ASEAN to maintain its central role in regional peace



The 43rd Association of Southeast Asian Nations (ASEAN) Summit and related summits kicked off on September 5 in Indonesia, with a focus on establishing the region as an epicenter of economic growth.

It's noted that the U.S., Indonesia, and five other nations conducted on August 31, just several days before the ASEAN summit, training exercises on Java with ASEAN members the Philippines, Brunei, and Malaysia as observers. Besides, U.S. President Joe Biden will not attend the summit and will be represented by his Vice President Kamala Harris, sending signals that ASEAN and Indonesia are at the moment not a priority of the U.S.

How these dimensions will impact the ASEAN summit is yet to be seen. For one, China and Indonesia maintain a comprehensive and strategic partnership. Similarly, strong trade relations define the Philippines' ties with China but the former state's defense relationship with the U.S. is unsettling to Beijing.

27-year China-ASEAN relationship has been marked by friendship and solidarity. After becoming a full dialogue partner in 1996, China became ASEAN's largest trading partner beginning from 2009. Since then, China has adopted a policy of good neighborliness and non-interference toward ASEAN. During the 1997 Asian financial crisis, China not only did not devalue its currency yuan but also provided financial support to crisis-ridden countries like Thailand and Indonesia. In 2003, China acceded to the Treaty of Amity and Cooperation (TAC) in Southeast Asia, leading the way among all of ASEAN's dialogue partners and upgrading the relationship to a "strategic partnership for peace and prosperity." Ten years later, ASEAN countries responded positively to Chinese President Xi Jinping's call in Jakarta on a joint Belt and Road Initiative (BRI) program. Under the BRI framework, Chinese foreign direct investment and construction projects in ASEAN have increased by 85 percent and 33 percent, respectively. Significantly, in 2020 ASEAN overtook the U.S. to become China's largest trading partner. With the RCEP taking effect in January 2022, ASEAN-China bilateral trade jumped from $641.5 billion in 2019 to $975.3 billion.

To fully comprehend China's role in the ASEAN summit, global stability, and increased economic cooperation undergird the external key to China's 2020 target of substantially addressing its social problems – which it achieved by eradicating absolute poverty that year - and 2035 goal of a "mid-level developed country." China is now prioritizing trade and economic cooperation in Asia, particularly Southeast Asia where it is pushing a "win-win" economic partnership by building or expanding special economic zones, trade complexes, industrial and IT (Information technology) parks, as well as ports, expressways, and railways.

Conversely, the U.S. through Biden's absence in the summit indicated that ASEAN and Indonesia are not U.S.'s priorities. Washington downplays ASEAN's ability to address regional dynamics and is unable to settle disputes over waters. The interventionist approach of the U.S. is anathema to the ASEAN way of resolving issues by consensus-building and peaceful negotiations. America's approach does not appeal to ASEAN except possibly in the case of a founding member – the Philippines – whose strong security alliance with the U.S. is in contradiction with the regional group's neutrality.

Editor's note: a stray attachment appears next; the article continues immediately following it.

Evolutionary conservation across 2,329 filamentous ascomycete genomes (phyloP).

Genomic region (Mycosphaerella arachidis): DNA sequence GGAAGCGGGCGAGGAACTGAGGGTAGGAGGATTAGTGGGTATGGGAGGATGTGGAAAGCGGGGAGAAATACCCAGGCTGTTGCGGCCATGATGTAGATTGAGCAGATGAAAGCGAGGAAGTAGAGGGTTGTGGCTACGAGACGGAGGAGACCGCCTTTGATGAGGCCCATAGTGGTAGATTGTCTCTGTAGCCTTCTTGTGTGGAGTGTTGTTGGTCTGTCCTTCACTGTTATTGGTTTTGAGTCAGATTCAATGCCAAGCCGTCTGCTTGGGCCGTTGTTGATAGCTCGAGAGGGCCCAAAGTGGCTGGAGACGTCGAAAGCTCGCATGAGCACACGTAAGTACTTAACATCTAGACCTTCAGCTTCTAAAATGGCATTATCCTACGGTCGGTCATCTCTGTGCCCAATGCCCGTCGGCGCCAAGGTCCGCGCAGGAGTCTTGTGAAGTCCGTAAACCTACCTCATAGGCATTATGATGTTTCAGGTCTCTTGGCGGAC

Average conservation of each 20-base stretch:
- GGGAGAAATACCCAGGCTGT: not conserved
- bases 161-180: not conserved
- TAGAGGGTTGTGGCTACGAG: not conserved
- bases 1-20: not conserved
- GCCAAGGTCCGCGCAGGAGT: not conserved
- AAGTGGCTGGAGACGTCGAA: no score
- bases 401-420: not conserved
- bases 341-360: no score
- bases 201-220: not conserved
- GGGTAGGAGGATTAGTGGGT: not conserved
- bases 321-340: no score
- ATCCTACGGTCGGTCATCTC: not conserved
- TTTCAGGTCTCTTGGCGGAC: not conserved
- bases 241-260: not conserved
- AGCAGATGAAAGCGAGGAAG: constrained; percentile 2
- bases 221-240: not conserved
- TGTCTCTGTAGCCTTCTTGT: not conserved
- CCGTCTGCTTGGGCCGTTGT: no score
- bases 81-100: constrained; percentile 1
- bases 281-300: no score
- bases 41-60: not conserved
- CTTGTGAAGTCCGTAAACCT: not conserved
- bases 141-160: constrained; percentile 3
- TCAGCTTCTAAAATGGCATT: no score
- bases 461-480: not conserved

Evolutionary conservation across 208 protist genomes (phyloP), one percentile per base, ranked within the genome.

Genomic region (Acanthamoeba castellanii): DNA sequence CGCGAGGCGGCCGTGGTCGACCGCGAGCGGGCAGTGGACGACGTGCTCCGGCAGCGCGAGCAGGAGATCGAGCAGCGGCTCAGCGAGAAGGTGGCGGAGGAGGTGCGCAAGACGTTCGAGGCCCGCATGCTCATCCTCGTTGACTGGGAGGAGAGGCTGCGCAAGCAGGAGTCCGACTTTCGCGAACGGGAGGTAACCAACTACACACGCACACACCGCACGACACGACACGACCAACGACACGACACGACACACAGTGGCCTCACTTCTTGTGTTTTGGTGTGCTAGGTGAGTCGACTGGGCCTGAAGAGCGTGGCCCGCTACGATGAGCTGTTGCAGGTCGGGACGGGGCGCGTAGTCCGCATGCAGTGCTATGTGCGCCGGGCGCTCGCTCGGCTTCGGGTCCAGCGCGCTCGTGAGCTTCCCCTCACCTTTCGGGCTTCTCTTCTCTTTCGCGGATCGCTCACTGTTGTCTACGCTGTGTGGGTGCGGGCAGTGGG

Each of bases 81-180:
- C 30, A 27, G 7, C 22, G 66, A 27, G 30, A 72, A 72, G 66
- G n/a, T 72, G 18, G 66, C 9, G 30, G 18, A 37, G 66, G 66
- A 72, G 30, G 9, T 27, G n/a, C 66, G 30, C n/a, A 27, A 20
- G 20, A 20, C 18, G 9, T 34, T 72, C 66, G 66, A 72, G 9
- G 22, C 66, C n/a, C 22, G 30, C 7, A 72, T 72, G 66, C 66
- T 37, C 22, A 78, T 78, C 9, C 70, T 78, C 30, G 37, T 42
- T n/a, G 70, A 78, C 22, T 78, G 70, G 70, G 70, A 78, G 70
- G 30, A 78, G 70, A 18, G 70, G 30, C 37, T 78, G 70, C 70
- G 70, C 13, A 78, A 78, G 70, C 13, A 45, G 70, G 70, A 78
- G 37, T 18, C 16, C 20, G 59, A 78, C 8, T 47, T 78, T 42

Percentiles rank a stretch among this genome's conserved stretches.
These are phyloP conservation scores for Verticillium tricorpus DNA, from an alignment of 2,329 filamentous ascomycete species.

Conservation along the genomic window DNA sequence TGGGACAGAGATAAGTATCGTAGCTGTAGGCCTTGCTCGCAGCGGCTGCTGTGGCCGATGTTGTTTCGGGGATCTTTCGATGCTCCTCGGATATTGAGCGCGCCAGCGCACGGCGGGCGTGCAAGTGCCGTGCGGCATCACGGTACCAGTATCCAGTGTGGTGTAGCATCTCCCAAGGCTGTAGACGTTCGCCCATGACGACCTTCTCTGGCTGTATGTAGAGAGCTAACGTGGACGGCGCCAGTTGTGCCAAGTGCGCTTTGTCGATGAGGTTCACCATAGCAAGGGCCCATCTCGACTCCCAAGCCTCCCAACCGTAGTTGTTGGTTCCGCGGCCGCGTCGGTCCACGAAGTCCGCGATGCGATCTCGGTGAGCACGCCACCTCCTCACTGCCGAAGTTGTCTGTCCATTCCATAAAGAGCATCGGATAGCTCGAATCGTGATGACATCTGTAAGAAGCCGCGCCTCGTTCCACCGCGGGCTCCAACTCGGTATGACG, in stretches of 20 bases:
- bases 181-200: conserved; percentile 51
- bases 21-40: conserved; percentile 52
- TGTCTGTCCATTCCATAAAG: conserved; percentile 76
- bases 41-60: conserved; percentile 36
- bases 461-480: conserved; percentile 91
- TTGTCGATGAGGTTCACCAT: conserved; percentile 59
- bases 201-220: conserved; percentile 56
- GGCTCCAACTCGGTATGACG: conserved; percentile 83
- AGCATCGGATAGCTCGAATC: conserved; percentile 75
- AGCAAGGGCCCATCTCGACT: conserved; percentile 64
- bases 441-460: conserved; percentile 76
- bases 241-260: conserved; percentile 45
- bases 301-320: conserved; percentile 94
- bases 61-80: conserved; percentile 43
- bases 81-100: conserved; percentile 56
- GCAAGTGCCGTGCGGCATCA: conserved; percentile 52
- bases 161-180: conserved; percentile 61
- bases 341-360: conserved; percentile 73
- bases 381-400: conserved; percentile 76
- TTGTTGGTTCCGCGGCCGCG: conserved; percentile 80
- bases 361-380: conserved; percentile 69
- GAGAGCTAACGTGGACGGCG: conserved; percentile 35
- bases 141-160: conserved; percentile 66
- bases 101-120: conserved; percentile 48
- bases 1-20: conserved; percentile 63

Today, the "Indo-Pacific strategy" of the U.S. continues to challenge the ASEAN's cooperation. In the "Indo-Pacific Strategic Framework," the U.S. aims to deepen its security relationship with Malaysia, Indonesia, Vietnam and Singapore. The Biden administration has upgraded the "Quadrilateral Security Dialogue" (the United States, Japan, Australia, and India) and established in 2021 the Australia-UK-U.S. Trilateral Security Partnership Agreement (AUKUS), aiming to further strengthen military deterrence and strategic containment of China.

While U.S. actions are fomenting tensions in the region, ASEAN member countries are most responsive to the completion of the proposed Code of Conduct (CoC) – a virtual non-aggression pact aimed at preventing the territorial spats in the South China Sea from turning into an armed conflict. On July 13, China and the ASEAN agreed to conclude the CoC within three years or by 2026. The guidelines would include whether the code should be legally enforceable and its geographical scope. China had earlier proposed that the code restrict the presence and activities of foreign forces in the disputed waters. It was opposed by U.S. officials swearing that Washington serves a crucial role as a counterweight to Beijing.

Despite ups and downs as well as policy differences, ASEAN remains intact after 56 years. It has succeeded in safeguarding its centrality to managing disputes and potential conflicts between major powers with China on one hand and the U.S. and its allies on the other. Regional peace has been preserved between ASEAN and China especially because it is sustained by strong economic and development partnerships.

"Don't make our ship, ASEAN, become an arena of rivalry that causes damages to each other. Make our ship the foundation to build cooperation and create prosperity, stability, and peace, not only for the region but also for the world," Indonesian President Joko Widodo addressed the opening ceremony of the ASEAN summit.

A strong ASEAN is a solid step toward building a multipolar world comprising the majority of states in the global community and hastening the decline of the U.S.-led Western hegemony that has ruled the world for centuries. ASEAN joins the BRICS+6, Shanghai Cooperation Organization (SCO), Forum on China-Africa Cooperation, and the BRI's about 150 countries in forging a new world of peace and development.